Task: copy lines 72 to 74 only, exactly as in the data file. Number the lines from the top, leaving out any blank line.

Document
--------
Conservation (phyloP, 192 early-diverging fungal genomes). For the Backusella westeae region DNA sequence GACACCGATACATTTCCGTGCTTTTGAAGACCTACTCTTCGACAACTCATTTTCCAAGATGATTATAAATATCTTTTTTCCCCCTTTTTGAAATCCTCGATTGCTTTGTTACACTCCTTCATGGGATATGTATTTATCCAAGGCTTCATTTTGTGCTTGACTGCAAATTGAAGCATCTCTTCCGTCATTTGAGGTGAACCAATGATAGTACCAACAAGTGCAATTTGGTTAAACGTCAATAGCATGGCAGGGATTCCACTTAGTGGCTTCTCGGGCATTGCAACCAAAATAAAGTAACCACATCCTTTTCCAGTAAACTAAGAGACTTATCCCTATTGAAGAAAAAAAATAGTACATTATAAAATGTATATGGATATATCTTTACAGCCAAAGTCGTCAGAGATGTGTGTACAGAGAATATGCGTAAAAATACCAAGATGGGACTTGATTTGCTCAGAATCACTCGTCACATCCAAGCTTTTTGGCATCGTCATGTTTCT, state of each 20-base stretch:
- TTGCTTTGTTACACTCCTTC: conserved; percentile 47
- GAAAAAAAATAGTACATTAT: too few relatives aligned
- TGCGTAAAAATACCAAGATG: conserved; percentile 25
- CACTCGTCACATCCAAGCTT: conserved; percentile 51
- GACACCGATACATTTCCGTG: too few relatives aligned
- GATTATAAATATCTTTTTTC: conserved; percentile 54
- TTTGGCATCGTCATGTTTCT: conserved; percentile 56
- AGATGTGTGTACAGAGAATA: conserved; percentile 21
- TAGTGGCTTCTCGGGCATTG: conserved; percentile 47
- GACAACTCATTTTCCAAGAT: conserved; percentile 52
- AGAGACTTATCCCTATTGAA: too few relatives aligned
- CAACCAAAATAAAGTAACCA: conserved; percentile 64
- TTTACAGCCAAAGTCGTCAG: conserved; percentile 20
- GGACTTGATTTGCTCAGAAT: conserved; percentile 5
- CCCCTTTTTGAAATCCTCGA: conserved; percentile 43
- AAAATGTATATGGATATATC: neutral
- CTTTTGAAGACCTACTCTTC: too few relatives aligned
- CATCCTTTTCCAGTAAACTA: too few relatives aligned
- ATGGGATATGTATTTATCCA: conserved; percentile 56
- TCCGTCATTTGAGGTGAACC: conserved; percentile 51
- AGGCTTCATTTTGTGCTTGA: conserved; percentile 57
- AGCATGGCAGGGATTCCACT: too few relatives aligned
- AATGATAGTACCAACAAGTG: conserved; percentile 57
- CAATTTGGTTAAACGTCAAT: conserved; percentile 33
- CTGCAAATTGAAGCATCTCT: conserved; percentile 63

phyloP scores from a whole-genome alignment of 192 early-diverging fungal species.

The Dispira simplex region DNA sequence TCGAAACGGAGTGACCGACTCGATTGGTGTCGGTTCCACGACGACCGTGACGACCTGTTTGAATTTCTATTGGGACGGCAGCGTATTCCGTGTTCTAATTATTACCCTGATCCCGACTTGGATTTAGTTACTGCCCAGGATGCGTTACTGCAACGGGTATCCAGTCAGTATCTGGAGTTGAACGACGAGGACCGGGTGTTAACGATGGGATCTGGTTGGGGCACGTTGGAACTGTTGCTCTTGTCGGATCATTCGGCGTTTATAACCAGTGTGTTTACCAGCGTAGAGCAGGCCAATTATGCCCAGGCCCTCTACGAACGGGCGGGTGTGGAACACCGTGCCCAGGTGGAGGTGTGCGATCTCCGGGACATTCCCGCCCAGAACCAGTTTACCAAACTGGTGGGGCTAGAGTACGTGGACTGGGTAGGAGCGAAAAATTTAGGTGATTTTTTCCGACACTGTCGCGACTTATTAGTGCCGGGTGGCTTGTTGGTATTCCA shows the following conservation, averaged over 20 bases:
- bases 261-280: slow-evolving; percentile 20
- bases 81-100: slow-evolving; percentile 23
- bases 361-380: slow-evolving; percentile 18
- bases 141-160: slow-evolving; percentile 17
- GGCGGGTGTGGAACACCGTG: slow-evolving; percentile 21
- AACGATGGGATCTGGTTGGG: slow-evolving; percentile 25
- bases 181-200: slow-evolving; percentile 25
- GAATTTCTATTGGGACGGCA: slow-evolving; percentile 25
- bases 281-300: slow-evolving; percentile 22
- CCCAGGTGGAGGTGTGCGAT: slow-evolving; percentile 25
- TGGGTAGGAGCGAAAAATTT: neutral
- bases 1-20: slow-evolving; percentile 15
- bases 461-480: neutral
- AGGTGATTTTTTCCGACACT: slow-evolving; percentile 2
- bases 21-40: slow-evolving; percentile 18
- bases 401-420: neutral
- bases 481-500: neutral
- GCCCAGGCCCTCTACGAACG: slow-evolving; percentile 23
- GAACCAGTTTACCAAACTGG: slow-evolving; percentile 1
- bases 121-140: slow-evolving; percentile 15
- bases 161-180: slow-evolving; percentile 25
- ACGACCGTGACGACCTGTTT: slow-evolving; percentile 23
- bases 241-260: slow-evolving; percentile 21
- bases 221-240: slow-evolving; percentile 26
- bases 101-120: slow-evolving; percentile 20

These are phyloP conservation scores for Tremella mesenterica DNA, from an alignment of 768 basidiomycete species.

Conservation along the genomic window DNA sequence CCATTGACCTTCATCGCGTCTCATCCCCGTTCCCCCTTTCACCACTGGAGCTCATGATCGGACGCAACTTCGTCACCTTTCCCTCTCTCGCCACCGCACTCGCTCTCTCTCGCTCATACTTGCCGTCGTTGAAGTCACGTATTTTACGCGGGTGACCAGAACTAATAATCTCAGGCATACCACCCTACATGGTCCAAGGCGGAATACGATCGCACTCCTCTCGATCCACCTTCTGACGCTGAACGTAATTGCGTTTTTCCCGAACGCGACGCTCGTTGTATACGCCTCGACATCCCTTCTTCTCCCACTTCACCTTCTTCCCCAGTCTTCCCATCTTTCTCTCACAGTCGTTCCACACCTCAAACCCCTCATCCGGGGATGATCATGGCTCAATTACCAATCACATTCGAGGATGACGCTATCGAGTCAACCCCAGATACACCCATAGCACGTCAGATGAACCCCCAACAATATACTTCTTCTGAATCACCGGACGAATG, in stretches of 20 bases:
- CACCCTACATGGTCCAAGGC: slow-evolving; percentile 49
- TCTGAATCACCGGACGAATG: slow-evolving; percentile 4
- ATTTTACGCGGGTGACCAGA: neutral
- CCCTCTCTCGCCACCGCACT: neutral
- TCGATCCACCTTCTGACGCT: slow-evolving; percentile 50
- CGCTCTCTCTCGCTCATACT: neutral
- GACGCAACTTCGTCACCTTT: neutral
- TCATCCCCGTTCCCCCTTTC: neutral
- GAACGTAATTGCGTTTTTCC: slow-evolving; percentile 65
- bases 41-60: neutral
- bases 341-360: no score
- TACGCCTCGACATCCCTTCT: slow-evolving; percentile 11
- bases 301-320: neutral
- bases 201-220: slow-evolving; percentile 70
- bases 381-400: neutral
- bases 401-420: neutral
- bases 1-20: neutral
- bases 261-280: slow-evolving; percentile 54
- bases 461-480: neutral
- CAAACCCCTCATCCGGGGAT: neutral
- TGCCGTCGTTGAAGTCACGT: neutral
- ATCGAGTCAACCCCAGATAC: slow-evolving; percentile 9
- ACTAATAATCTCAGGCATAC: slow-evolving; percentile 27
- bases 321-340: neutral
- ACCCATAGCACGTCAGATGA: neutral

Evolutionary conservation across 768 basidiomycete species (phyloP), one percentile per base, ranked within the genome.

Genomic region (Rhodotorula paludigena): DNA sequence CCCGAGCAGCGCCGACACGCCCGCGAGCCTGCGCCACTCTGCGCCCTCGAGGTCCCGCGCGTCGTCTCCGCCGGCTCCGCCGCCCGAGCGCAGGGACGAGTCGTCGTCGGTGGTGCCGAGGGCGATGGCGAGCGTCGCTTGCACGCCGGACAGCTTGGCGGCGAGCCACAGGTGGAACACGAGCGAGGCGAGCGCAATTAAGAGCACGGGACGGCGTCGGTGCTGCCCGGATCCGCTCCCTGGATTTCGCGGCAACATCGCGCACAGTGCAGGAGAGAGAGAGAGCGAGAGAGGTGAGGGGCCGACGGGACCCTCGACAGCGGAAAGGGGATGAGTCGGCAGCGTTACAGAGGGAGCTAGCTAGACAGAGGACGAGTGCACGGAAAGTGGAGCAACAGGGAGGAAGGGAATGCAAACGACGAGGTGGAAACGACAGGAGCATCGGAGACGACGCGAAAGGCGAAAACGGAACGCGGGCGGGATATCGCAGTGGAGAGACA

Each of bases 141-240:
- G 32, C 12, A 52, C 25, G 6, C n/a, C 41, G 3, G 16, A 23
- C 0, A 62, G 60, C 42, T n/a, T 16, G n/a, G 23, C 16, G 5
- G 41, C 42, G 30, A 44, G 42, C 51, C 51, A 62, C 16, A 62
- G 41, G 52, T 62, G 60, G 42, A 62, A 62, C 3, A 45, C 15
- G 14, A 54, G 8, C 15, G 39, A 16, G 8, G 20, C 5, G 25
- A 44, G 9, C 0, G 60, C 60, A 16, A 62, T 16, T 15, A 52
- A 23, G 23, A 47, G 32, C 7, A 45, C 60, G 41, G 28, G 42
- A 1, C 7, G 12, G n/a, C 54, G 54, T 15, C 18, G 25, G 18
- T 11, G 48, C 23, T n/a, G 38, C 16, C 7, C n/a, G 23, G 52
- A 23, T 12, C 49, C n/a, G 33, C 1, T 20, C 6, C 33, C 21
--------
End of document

- bases 1-20: neutral
- bases 261-280: slow-evolving; percentile 54
- bases 461-480: neutral